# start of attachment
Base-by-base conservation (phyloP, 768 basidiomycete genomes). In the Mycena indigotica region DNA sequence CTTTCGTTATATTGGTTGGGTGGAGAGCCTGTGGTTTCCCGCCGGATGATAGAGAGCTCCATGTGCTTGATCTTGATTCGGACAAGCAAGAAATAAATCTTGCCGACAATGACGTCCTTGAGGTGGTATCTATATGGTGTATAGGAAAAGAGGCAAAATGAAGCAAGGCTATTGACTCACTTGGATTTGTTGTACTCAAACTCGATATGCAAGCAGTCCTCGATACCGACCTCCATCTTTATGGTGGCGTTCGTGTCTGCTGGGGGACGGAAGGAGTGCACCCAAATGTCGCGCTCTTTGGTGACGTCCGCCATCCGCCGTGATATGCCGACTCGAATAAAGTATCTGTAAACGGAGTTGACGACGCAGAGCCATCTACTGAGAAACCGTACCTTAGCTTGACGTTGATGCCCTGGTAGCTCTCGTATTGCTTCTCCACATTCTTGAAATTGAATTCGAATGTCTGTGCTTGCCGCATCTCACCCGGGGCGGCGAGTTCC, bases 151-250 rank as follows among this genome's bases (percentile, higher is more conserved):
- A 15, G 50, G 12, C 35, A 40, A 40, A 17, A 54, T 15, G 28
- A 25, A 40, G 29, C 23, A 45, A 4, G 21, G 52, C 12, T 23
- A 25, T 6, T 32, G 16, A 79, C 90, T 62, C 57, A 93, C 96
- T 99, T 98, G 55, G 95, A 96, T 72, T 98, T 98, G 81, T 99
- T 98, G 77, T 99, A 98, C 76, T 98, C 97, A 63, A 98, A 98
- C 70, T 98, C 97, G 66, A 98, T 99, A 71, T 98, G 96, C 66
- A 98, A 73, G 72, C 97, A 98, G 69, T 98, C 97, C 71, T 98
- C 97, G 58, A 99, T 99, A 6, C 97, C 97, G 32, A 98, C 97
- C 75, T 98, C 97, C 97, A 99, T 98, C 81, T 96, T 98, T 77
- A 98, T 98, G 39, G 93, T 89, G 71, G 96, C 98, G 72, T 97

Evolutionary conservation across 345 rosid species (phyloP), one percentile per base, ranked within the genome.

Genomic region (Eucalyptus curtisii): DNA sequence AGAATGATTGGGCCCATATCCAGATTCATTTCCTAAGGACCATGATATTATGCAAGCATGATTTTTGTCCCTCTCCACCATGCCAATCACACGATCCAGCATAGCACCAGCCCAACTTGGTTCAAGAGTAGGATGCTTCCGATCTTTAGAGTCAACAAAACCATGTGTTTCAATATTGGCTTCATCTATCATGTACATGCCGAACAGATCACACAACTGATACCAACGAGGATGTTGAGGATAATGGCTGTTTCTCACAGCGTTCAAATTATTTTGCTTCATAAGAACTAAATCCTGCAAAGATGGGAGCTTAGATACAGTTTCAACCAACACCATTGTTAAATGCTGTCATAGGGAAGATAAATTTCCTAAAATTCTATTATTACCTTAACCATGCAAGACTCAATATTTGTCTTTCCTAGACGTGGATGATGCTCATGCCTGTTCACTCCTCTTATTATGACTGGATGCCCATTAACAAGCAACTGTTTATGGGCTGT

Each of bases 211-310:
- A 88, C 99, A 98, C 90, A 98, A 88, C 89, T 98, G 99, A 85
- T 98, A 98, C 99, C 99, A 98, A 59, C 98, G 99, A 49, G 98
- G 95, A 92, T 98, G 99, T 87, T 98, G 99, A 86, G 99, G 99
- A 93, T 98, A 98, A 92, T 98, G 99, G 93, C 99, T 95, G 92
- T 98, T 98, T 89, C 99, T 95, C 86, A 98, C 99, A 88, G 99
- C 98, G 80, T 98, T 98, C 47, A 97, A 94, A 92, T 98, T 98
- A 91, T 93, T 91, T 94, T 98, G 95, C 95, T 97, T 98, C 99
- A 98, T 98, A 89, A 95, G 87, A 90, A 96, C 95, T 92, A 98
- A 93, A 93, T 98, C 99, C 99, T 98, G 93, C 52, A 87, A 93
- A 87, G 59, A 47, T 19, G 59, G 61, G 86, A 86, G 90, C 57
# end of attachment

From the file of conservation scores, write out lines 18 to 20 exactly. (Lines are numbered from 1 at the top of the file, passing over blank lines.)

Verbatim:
- A 93, T 98, A 98, A 92, T 98, G 99, G 93, C 99, T 95, G 92
- T 98, T 98, T 89, C 99, T 95, C 86, A 98, C 99, A 88, G 99
- C 98, G 80, T 98, T 98, C 47, A 97, A 94, A 92, T 98, T 98